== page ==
Wednesday, August 4

Safe Drive, Save Life: How Kolkata made its roads less accident prone

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On July 8, 2016, the West Bengal government launched the “Safe Drive Save Life” initiative in Kolkata aimed at reducing road accidents, which were one of the leading causes of deaths and disabilities in the state. The initiative, which was the brainchild of Chief Minister Mamata Banerjee, is proving to be hugely impactful.

The number of road accident cases in the state capital is down by nearly 15 per cent in 2018 compared to the year before. As per the data sourced from Kolkata Traffic Police Department, in 2015, total road accident cases registered were 3739; out of these, the number of deaths was 422 in Kolkata. In 2018, the total number of cases came down to 2,456 and deaths were down to 294 — a decline of over 30 per cent on both counts. “Safe Drive Save Life” has thus emerged as one of the most successful government programmes by the West Bengal government after Kanyashree Prakalpa, seeks to improve the status and wellbeing of girls, specifically those from socio-economically disadvantaged families through conditional cash transfers.

Speaking to The Indian Express on the successful implementation of “Safe Drive Save Life Campaign” Kolkata Police Commissioner Anuj Sharma said, “Kolkata Traffic Police over the years has successfully established itself as a premier organisation in metropolitan traffic management. We have undertaken efforts to improve our performance by adopting new technological advancements.”

The traffic department implemented the three E’s — Enforcement, Education and Engineering — of traffic management to achieve success. A big part of the plan was to raise awareness about traffic safety issues. So there was a concerted campaign to have roadside hoarding that carried slogans such as “speed kills” or “always wear a helmet” etc. urging commuters to be more responsible. The government also worked social media platforms such as Twitter to extend its message to the new generation. One of the biggest successes was when the department used the image of the Beatles walking across the zebra crossing on Abbey Road to get people to use such pedestrian crossings. This provided huge popularity for the department’s Twitter handle.

The department also used shock tactics. During the initial phase of the campaign, the traffic department used to play real accident video footages at all movie theatre just before the start of the movie to get people’s attention and raise awareness. Apart from these innovative methods, there were the regular modes of reaching out to the public — via radio jingles and puja pandals etc. The government also reached out to the schools.

The government also put a lot of effort in training drivers and sensitising them about the situation. One interesting approach in this regard was reverse the roles for the drivers and make them direct traffic for a few minutes at some traffic signals and make them see the whole situation from another side.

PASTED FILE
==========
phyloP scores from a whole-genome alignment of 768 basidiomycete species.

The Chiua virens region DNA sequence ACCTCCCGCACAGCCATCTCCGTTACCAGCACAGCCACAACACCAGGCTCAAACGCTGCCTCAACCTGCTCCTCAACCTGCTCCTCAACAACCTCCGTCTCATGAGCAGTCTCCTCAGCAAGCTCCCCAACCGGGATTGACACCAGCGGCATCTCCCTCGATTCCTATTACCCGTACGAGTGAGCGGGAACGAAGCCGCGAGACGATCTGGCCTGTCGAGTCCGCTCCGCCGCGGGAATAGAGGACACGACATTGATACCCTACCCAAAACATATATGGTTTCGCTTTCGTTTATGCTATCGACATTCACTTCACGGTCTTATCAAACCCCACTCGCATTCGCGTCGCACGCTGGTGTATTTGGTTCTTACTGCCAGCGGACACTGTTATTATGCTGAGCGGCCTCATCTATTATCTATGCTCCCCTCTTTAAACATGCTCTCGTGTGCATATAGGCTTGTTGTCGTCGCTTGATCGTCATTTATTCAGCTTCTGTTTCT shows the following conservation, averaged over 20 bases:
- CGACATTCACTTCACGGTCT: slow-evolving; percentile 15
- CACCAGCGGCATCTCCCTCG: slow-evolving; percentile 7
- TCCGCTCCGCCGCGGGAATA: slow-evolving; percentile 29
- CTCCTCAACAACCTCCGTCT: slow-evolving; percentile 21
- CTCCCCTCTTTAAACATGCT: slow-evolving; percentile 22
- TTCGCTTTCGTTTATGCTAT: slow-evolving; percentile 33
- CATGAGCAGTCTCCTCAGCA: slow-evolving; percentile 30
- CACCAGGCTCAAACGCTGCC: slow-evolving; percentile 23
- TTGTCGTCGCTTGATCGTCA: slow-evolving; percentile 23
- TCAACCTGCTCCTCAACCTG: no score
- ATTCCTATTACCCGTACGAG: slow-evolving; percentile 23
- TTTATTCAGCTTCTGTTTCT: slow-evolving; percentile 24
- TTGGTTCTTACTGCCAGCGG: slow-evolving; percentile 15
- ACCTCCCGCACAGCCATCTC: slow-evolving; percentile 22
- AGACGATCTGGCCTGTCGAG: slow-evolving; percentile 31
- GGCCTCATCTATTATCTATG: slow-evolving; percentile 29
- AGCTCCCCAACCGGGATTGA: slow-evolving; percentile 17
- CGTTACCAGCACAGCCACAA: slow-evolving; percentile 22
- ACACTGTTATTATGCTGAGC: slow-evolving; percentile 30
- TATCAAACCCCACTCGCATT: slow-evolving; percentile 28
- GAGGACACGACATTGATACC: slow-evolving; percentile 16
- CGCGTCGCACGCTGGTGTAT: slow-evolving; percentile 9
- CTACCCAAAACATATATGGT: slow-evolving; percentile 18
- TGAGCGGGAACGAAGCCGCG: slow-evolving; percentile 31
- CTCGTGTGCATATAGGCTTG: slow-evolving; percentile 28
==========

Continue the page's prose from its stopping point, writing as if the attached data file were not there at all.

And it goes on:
Beyond training and raising awareness, the officials also used technology and analysis of traffic patterns and accident locations to reduce fatalities. For instance, one of the first things they did was to identify 19 black spots — spots which were most accident-prone — such as Maa flyover, AJC Bose Road, EM Bypass. And then they placed CCTV camera there to better monitor the area.

The government also shifted to increasingly doing things digitally. So instead of sending notices via the snail mail, they sent challans via phone messages. Field officers were given mobile apps to instantly load information about violators. Speed guns to detect overspeeding and the use of Automated Number Plate Recognition system to track traffic signal violators were put in place.

The traffic department also has its own central data server where all this information is stored. The officials can now study traffic and accident patterns better. Road signals can now be controlled centrally. They are now synchronised in such a manner that allows traffic police to manage traffic better by tracking the peak traffic profile of the city.

“What the Chief Minister had aspired is now visible in numbers also. This campaign has created a positive impact on the psychology of the people,” State Transport Minister Suvendu Adhikari told The Indian Express.

But Kolkata Traffic Police is not resting on its laurels. Moreover, the Bengal government is now determined to spread this campaign across other districts in the state.

Kolkata’s tools for traffic management

– Speed laser gun at key locations to curb overspeeding
-Breath Analyser to detect drunken drivers
-Video analysis through CCTV to nab violators of traffic signals
-Red Light Violation Detective and Automated Number Plate Recognition system — that intimate violators in real time
-A citation app that allows instant uploading of information about violators
-E-Challan for paperless prosecution
-Online payment for hassle-free and transparent payment of penalties


Source: The IndianEXPRESS

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